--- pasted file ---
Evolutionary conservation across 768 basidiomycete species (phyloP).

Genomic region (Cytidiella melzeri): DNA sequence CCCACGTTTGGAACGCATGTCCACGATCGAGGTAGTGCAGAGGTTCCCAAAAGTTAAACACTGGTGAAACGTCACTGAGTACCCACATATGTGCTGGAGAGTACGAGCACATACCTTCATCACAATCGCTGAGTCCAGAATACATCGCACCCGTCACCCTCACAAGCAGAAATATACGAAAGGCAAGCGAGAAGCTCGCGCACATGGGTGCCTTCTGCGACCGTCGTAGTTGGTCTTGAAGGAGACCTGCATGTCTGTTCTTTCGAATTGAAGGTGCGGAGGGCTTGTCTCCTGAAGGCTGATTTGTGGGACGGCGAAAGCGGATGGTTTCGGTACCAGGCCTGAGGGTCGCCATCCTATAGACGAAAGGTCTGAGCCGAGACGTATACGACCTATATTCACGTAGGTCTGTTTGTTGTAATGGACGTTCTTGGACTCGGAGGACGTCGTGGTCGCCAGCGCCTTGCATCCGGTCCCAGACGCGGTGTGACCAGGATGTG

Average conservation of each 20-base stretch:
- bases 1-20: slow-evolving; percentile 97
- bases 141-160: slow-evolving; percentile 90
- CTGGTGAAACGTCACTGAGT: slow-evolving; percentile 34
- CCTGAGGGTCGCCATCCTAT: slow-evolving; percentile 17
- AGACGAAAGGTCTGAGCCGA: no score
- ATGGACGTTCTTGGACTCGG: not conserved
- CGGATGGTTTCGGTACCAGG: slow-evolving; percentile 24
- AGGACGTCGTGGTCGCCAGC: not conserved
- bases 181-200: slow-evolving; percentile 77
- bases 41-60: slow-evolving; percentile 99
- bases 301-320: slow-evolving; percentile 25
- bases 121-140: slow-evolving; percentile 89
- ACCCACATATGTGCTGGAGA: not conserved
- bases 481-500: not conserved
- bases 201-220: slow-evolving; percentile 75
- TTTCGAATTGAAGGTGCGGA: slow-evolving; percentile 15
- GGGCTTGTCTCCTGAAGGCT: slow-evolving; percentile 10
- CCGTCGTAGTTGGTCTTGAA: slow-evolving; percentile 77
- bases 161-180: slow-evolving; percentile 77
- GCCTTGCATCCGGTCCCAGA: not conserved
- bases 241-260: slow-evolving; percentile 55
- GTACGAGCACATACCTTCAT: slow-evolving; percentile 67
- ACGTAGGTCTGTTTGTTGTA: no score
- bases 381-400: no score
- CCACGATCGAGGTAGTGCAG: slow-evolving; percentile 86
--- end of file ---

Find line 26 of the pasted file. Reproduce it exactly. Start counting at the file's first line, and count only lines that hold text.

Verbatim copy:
- ACGTAGGTCTGTTTGTTGTA: no score